To measure the sturdiness of King Abdullah of Jordan against the tide of upheaval sweeping the Arab world, go to Tafila, an impoverished town tucked into a sandy bowl encircled by the Moabite Mountains 110 miles south of the royal seat of Amman. Outside the courthouse where four youths recently awaited trial on charges of cursing the king, a crime punishable in this hitherto deferential kingdom by up to three years in jail, one hundred protesters continue cussing the king, until the order comes from on high to let the four go.
Such protests are growing in intensity and geographic reach, degrading the royal stature with every chant. Last season’s innuendo against his courtiers and queen has become this season’s naked repudiation of the King. In September, demonstrators chanted S-S-S, a deliberately ambiguous call for both the regime’s islah, Arabic for reform, and isqat, overthrow. The protesters outside Tafila’s courthouse dispense with such niceties, spicing the crude one-liners with which Egypt’s revolutionaries toppled Hosni Mubarak with cheeky Bedouin rhyming couplets: “O Abdullah son of Hussein/Qadaffi’s a goner, whither your reign?”
Among the flashy young men who staff the royal court, it is common to dismiss the protests as coming from unruly poor peasants after money and jobs. But in the more sober milieux of their parents where much of Jordan’s business is conducted, the King’s inability to impose his will on the south is a cause of greater unease. For though peripheral and small in number, comprising 10 percent of the kingdom’s six million subjects, the tribesmen dominate the ranks of his security apparatus. If their dissatisfaction grows, some might be tempted, as in Egypt, to jettison their leader in order to preserve their power. Doomsday may yet be far off, but, a former senior Jordanian intelligence official tells me, each month seems worse than the last. By way of comparison he cites Black September of 1970, when an armed force rose up against the King, only this time the forces challenging his rule are those already running the country, not Palestinians opposing it.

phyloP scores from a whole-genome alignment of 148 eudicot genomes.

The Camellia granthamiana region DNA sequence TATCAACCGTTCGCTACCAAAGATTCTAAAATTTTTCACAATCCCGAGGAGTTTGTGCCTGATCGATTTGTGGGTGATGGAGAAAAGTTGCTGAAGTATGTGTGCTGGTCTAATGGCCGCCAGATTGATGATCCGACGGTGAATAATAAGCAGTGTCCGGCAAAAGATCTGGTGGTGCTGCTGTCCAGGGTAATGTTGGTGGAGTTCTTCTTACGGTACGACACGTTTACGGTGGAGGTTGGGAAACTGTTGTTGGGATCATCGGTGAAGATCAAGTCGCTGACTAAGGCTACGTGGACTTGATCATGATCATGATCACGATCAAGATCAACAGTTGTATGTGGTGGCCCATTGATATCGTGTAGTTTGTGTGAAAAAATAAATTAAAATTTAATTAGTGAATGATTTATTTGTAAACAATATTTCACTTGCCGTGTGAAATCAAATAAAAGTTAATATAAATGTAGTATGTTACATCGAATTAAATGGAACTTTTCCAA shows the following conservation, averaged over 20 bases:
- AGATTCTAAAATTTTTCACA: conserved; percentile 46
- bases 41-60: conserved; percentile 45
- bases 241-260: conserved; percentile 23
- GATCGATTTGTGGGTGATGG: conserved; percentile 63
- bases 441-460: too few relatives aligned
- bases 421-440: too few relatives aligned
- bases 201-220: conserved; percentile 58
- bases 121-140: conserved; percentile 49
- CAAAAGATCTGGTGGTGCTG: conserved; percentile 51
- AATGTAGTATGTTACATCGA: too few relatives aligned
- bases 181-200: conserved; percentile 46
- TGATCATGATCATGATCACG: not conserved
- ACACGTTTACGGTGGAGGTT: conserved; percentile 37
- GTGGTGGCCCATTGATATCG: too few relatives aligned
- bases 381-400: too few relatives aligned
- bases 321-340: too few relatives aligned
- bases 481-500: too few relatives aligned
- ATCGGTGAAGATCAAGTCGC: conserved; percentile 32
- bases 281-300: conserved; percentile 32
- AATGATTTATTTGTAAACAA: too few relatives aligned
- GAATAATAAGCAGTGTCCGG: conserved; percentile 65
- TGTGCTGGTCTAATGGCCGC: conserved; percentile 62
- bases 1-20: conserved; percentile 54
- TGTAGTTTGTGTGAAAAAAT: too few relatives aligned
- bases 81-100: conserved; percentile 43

Under Abdullah’s father, King Hussein, the alliance between the monarch and his East Bank tribesmen was so sacrosanct that Jordan was often called the Bedouin Kingdom. Perhaps because the tribes seem so secondary to King Abdullah’s grandiose plans for modernization and economic expansion, he has had much less time for them. He and his Palestinian-born wife, Rania, have publicly campaigned against tribal law such as honor killing and actively forged a new patronage network, rooted in the Westernized urban high life of their mushrooming capital.
Beyond their immediate playground in West Amman lies a conurbation stretching twenty-five miles and incorporating over half of Jordan’s six million people, the great majority of them Palestinian (but now including hundreds of thousands of refugees from Iraq). Much of it is a morass of teeming Palestinian refugee camps, the largest in existence. Senior officials call it Jordan’s Tora Bora, for the Muslim militants it has fostered. But over the decades the squalor has receded. With few opportunities for Palestinians in the public sector, some turned to private business, and with the economic liberalization of King Abdullah’s early years they found fresh opportunities for work. And as incomes have risen, many have left the camps and built their own homes in the capital’s sprawling suburbs.